Another claim he makes is that the normal justification for government action is not sufficient to justify acts that infringe individual rights. Normally, the fact that a given government action would improve the common welfare is sufficient to justify the action (provided the government follows the proper procedures and so on). There will always be those who object to nearly anything the government does; the fact that its actions serve the general welfare is enough to override those objections. However, Dworkin claims, this is not sufficient justification for acts that violate individual rights. A society that takes rights seriously would not sacrifice individual rights for the sake of the general welfare, even though it is willing to sacrifice individual interests for that reason.
It just occurred to me that I’m not really sure how those two claims go together. They are certainly compatible with one another. But I had thought for years that they are more than that. I had thought they are two different ways of explaining the same idea. But now that I look at them, I don’t see that this is so. Couldn’t someone who accepted the orthodox view about disobeying the law also accept the point about the normal justification for government action?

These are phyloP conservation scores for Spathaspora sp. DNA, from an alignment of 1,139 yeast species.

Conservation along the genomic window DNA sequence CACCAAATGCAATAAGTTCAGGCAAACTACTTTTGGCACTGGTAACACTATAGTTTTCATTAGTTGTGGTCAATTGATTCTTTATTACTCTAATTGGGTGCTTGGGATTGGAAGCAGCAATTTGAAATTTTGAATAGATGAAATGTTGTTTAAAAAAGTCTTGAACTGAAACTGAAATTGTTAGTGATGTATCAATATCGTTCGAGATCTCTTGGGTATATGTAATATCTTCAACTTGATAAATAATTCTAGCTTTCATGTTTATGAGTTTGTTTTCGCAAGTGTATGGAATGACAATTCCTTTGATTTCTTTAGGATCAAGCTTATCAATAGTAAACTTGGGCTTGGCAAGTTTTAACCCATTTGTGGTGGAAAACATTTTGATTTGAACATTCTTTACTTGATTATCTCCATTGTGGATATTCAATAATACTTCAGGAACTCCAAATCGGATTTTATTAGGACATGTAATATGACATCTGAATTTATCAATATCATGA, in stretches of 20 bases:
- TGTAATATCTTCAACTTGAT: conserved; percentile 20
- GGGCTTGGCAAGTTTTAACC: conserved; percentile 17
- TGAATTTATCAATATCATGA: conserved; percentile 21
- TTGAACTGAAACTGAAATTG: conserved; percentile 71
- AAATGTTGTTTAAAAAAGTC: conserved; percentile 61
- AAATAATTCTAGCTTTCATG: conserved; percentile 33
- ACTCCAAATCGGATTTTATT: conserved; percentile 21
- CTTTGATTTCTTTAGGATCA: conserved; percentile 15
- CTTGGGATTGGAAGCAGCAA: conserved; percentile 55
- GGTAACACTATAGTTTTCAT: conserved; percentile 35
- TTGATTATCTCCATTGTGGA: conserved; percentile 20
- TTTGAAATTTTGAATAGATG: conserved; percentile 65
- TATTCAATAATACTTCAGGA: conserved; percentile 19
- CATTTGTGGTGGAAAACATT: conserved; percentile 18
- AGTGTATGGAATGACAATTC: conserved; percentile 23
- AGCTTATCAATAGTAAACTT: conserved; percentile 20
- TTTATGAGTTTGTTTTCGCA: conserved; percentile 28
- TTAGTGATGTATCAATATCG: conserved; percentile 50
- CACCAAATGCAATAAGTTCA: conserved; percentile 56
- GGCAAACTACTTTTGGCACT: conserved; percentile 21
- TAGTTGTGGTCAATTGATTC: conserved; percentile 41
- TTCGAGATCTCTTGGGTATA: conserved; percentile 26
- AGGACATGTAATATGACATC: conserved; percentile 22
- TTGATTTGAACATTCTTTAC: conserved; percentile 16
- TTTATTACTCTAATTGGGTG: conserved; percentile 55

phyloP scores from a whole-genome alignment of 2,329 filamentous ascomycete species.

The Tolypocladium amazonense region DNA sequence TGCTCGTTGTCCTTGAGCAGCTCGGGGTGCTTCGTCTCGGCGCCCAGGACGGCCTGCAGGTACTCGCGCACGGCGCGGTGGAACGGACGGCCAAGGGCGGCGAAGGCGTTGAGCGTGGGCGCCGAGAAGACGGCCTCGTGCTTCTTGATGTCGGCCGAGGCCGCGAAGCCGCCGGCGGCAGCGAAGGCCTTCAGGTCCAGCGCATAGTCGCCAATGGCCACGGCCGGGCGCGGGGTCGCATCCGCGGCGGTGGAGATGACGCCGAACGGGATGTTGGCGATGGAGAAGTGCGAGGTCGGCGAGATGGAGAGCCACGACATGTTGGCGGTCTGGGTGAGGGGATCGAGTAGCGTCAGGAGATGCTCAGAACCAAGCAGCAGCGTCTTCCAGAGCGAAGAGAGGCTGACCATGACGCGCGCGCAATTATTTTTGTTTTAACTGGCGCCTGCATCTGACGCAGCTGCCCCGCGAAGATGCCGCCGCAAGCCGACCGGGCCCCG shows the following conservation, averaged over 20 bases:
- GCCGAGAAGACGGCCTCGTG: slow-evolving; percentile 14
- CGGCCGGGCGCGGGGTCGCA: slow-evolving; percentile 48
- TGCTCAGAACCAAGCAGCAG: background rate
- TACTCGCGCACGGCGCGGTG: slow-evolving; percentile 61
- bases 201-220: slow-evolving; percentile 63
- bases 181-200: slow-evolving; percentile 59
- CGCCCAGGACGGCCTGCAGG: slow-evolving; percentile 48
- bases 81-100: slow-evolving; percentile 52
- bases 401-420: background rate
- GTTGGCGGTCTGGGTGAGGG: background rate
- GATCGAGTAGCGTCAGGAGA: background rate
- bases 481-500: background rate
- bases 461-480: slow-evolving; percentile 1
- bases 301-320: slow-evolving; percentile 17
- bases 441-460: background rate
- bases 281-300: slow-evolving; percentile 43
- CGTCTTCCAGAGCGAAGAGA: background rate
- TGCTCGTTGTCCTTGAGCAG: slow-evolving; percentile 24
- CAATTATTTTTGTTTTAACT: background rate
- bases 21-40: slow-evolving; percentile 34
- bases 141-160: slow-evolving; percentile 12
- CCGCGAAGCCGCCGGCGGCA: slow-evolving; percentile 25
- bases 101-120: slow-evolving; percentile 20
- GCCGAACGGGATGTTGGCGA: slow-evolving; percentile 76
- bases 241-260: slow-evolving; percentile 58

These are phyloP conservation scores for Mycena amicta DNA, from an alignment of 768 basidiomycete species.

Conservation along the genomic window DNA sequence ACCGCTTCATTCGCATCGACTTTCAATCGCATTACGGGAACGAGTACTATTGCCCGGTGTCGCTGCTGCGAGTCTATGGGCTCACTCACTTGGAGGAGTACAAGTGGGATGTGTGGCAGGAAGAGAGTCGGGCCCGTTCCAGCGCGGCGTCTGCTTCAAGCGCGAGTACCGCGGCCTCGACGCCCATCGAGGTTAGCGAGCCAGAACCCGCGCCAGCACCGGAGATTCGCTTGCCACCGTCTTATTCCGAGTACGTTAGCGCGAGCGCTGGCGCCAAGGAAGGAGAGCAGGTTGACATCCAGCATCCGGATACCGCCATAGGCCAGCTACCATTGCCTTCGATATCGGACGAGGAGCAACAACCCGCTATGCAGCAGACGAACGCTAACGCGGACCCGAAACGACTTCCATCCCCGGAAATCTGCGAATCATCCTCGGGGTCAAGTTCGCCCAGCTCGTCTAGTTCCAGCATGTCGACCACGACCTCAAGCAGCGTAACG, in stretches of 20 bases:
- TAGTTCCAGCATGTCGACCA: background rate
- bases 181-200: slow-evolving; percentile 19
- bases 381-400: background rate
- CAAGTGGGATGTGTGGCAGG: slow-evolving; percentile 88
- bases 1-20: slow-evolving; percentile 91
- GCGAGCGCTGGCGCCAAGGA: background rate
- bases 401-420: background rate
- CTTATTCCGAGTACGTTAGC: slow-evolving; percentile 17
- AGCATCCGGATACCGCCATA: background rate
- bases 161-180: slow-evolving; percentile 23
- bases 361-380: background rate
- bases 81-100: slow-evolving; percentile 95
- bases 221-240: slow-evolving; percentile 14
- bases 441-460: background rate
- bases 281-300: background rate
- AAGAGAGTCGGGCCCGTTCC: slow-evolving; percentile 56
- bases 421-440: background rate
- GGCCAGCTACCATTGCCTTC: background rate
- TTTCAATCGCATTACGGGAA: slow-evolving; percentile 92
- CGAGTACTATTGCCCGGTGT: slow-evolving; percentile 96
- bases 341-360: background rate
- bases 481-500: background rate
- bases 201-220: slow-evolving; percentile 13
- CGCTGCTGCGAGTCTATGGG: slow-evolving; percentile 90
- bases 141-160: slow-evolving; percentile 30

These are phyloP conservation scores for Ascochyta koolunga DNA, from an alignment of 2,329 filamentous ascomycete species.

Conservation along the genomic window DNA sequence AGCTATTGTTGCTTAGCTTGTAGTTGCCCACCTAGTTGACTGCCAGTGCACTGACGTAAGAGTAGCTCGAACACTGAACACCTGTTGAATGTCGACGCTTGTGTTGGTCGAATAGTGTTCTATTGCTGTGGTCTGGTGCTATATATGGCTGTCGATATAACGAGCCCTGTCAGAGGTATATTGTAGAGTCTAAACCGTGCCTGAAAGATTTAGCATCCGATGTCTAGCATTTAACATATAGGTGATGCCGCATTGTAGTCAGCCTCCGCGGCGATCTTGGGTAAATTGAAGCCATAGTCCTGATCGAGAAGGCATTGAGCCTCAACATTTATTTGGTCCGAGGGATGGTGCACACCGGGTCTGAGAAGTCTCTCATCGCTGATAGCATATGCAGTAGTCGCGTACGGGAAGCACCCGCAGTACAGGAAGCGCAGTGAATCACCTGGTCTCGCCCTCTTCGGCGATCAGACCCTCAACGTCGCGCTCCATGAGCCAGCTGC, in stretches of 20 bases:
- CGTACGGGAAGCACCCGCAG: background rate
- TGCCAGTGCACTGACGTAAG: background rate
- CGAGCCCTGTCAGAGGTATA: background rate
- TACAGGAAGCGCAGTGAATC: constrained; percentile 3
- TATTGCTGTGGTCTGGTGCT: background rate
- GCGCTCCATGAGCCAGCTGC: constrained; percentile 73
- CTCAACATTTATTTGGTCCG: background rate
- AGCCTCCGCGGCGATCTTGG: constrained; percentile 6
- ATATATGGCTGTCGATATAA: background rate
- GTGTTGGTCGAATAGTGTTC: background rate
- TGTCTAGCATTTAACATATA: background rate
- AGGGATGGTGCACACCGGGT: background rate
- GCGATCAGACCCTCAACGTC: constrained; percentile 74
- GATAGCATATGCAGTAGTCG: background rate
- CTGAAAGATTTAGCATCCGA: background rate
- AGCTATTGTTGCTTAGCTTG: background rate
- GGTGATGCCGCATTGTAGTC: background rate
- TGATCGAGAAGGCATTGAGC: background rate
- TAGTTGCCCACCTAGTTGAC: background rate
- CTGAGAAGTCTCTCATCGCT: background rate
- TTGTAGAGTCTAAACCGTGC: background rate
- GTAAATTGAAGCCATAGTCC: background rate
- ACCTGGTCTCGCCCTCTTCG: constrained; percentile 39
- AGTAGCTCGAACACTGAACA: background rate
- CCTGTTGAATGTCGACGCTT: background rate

How should a court (or any other government body) decide a case where it’s unclear whether a fundamental right applies? For example, we know that free political speech is protected by the First Amendment. But what about speeches that seem designed to spark a riot and especially those that precede by riots?
One way of making the decision about whether to extend the First Amendment protection to the controversial case is by balancing the individual interest in speaking against the society’s interest in avoiding riots. Dworkin argues that fails to take rights seriously.
The other way of making the decision is to limit First Amendment protection to any political speech only for very specific reasons. That’s the way of making the decision that Dworkin favors.
I made three complaints.